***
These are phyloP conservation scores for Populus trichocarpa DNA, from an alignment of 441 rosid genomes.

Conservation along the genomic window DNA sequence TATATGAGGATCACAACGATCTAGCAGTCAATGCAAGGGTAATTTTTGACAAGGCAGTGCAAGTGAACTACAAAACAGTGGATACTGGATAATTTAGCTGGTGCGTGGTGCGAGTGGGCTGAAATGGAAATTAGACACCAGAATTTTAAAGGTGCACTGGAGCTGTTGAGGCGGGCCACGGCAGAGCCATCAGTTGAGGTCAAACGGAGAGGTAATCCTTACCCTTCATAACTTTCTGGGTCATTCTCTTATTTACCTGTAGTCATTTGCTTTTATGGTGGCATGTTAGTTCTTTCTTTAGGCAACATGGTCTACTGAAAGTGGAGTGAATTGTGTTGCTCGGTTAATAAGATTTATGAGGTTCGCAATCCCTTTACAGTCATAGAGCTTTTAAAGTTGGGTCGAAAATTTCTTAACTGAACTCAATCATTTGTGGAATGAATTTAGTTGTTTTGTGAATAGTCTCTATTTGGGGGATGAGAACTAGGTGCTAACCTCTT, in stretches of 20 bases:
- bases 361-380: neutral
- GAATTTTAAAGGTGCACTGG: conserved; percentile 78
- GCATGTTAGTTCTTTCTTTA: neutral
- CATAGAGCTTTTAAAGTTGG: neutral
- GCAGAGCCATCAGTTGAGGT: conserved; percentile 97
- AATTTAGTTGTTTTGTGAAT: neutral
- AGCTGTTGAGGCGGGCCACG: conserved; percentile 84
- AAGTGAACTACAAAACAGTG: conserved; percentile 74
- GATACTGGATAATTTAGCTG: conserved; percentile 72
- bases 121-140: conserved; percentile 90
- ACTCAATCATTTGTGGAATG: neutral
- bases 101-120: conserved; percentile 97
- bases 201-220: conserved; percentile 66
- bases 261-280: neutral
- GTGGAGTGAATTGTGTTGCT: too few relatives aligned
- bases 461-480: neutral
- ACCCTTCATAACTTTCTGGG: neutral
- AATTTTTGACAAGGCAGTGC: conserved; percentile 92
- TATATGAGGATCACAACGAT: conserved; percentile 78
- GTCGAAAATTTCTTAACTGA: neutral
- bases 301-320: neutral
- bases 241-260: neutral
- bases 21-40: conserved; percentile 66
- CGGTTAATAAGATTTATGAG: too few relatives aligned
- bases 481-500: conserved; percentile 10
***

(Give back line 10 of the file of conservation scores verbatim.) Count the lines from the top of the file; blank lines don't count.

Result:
- AAGTGAACTACAAAACAGTG: conserved; percentile 74